There are a number of roads that wind through the pinnacles

There are a number of roads that wind through the pinnacles

Looking toward the southern pinnacles

Looking toward the southern pinnacles

Walking through the southern pinnacles

Walking through the southern pinnacles

Trona Pinnacles Camping

The area is managed by the Bureau of Land Management (BLM), which means camping is free, no reservations are required, and there are no designated campsites. That said, the BLM encourages campers to use existing campsites and fire rings. There is one vault toilet where the access road first meets the pinnacles. Near the bathroom, there is a large flat area where a few RVs were parked. I’ve seen photos of people camping in tent there as well. Or follow one of the many two-track dirt roads through the pinnacles to find a more remote site. There is no running water or firewood available. Camping is limited to 14 days.

Kids walking across the large lot next to the Trona Pinnacles where a couple RVs were parked for the nght

Kids walking across the large lot next to the Trona Pinnacles where a couple RVs were parked for the night

Mid-day we took shelter in the shade of the truck and made some lunch

Mid-day we took shelter in the shade of the truck and made some lunch. There are a number of stone fire rings like this assembled where folks have camped before.

Trona Pinnacles Geology and History

The entire basin on which the pinnacles sit is the dry bed of Searless Lake, one of a series of lakes that stretched from Mono Lake to Death Valley during the Pleistocene era. The tufa pinnacles were formed underwater between 10,000 and 100,000 years ago. They are composed primarily of calcium carbonate and algae. At the bottom of the lake, calcium-rich groundwater and alkaline lake water combined to grow the tufa formations. There are three sets of tufa formations – northern, middle, and southern – all of different ages and characteristic shapes. Makes sure to stop and read all the info displays to get the details.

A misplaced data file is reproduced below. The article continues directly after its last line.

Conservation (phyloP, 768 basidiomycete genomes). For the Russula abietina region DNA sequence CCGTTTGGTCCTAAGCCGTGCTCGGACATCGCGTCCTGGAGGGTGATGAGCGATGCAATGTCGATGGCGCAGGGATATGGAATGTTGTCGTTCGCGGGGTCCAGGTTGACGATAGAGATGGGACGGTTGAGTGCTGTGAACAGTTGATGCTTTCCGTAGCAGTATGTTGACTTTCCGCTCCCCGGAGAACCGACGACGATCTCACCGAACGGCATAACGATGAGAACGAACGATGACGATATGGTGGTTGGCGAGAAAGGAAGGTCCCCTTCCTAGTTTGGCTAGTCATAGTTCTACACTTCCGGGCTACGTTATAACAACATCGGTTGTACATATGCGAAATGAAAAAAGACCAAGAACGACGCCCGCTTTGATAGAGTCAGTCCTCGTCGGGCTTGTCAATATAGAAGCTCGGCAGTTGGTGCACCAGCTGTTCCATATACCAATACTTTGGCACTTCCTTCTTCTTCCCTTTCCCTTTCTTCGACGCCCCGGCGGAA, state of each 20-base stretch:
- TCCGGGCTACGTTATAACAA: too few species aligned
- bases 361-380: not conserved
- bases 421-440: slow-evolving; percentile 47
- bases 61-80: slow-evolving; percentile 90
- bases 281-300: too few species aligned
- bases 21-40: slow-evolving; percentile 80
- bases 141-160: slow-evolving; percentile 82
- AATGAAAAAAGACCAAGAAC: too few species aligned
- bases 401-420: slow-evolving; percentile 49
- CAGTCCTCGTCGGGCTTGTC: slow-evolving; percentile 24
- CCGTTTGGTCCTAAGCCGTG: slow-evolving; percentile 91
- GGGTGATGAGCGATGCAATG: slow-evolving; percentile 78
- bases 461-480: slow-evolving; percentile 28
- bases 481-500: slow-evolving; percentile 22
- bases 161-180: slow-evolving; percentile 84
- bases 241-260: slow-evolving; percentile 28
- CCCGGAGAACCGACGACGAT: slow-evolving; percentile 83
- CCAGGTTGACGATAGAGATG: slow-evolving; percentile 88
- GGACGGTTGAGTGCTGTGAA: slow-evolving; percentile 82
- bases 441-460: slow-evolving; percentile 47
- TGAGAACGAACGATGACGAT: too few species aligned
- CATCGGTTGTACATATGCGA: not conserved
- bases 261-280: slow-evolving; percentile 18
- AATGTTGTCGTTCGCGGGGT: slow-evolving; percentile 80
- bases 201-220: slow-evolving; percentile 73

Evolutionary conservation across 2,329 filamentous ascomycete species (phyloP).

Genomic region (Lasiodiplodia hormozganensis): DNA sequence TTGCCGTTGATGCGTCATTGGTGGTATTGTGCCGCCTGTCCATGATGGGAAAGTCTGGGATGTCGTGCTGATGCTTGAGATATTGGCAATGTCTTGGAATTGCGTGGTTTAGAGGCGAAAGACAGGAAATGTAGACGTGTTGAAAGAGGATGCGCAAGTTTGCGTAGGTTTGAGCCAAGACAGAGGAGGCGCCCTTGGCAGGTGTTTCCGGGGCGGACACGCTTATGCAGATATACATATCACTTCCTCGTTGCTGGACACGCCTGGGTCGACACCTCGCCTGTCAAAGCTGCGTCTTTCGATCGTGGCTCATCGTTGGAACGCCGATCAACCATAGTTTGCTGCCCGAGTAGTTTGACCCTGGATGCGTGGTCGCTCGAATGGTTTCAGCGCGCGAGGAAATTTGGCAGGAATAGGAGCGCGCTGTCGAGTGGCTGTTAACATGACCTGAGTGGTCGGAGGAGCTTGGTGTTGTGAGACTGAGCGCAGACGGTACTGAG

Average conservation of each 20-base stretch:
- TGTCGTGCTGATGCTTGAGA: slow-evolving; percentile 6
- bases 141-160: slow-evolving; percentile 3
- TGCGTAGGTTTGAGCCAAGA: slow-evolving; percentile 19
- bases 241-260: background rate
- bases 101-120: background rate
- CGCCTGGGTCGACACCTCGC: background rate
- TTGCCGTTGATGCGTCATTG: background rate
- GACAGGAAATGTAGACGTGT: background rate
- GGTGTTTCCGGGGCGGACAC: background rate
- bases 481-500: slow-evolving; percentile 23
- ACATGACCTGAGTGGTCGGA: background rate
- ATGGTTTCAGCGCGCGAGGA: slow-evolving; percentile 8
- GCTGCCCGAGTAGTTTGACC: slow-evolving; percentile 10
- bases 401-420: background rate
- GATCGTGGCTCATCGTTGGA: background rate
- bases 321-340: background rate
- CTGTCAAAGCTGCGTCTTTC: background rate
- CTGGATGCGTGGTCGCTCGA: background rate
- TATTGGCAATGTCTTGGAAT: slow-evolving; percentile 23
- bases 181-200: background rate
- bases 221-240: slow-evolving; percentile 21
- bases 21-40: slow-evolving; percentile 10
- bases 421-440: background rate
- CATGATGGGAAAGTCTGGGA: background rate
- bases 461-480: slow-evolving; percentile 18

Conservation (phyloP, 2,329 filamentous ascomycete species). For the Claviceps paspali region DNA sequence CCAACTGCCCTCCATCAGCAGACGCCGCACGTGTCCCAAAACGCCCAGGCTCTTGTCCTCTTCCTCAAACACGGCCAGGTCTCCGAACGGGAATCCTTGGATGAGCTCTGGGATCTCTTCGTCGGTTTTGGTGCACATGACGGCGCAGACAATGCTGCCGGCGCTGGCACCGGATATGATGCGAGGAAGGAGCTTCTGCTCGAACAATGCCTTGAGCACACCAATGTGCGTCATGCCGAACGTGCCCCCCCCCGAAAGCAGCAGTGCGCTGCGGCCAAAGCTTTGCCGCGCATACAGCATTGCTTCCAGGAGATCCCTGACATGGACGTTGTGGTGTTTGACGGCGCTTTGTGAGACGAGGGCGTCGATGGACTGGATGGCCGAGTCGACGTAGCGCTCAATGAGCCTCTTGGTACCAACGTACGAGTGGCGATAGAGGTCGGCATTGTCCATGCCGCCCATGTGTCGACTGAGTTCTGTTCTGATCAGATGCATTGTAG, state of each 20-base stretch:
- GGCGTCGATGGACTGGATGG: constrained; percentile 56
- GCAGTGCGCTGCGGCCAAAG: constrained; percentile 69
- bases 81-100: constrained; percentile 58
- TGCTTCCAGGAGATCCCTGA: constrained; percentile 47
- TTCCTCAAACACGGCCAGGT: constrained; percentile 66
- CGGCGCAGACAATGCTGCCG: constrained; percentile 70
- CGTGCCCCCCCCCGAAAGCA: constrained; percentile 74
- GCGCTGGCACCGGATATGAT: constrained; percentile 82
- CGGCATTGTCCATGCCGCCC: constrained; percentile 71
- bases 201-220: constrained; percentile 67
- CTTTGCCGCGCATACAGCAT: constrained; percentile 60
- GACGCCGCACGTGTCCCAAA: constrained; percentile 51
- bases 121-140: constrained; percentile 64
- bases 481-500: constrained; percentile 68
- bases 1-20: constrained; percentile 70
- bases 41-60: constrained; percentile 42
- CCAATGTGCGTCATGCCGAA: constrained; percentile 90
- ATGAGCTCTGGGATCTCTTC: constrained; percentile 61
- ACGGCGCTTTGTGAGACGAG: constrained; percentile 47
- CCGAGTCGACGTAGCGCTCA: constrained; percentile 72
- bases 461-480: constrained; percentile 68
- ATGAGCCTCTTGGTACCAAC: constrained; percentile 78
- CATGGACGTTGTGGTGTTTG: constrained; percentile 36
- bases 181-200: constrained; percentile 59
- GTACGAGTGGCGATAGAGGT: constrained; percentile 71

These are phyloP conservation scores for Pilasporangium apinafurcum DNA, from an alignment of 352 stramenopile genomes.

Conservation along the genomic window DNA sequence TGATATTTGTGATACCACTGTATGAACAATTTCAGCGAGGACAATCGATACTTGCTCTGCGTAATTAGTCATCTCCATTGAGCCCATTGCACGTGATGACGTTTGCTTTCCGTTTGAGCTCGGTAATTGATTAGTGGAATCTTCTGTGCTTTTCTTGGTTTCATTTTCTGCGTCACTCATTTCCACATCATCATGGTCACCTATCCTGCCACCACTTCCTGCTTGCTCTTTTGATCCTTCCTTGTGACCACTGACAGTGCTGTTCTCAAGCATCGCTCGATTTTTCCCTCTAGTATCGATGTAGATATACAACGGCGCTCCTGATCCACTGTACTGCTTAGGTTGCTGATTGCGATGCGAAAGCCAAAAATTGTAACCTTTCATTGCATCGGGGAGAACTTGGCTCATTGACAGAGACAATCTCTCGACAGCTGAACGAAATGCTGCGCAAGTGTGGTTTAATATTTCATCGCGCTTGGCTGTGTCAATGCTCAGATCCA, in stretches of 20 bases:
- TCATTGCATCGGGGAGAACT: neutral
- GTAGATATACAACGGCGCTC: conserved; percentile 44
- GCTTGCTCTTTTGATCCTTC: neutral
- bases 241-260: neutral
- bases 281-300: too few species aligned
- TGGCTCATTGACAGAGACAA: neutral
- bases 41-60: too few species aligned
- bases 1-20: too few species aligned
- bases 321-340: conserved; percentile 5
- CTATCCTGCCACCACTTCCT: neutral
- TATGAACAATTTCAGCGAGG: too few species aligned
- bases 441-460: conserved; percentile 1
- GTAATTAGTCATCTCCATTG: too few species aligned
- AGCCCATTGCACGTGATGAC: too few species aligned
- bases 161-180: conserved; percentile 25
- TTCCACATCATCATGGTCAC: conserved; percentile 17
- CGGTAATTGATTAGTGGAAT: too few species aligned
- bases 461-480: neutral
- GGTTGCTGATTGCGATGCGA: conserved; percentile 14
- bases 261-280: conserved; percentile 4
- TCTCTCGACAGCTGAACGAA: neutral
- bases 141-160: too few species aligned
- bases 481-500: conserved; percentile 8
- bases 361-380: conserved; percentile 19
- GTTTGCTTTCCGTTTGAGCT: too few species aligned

Trona Pinnacles

Trona Pinnacles

Trona Pinnacles

Trona Pinnacles

Trona Pinnacles Plants and Animals

With annual rainfall at only about three inches per year, and temperatures above 115°F in the summer, Trona is a tough place to live. Despite that, the area is home to falcons, ravens, foxes, coyotes, kangaroo rats, desert iguanas, horned lizards, and rattlesnakes. Also, it’s home to the endangered desert tortoise. If you see a tortoise, don’t touch it. When we were there in April, it had just rained and the wildflowers were in full bloom. The entire area for miles around was buzzing with great bugs scrambling to find flowers, and the sky was filled with a million butterflies. It was incredible.

Apparently if you startle a tortoise, it pees itself, and then dies

Apparently if you startle a tortoise, it pees itself, and then dies

It was surprisingly green the day we were there

It was surprisingly green the day we were there

Because the flowers were blooming, there were butterflies, caterpillars, and many other bugs around

Because the flowers were blooming, there were butterflies, caterpillars, and many other interesting bugs around, like dragonflies and beetles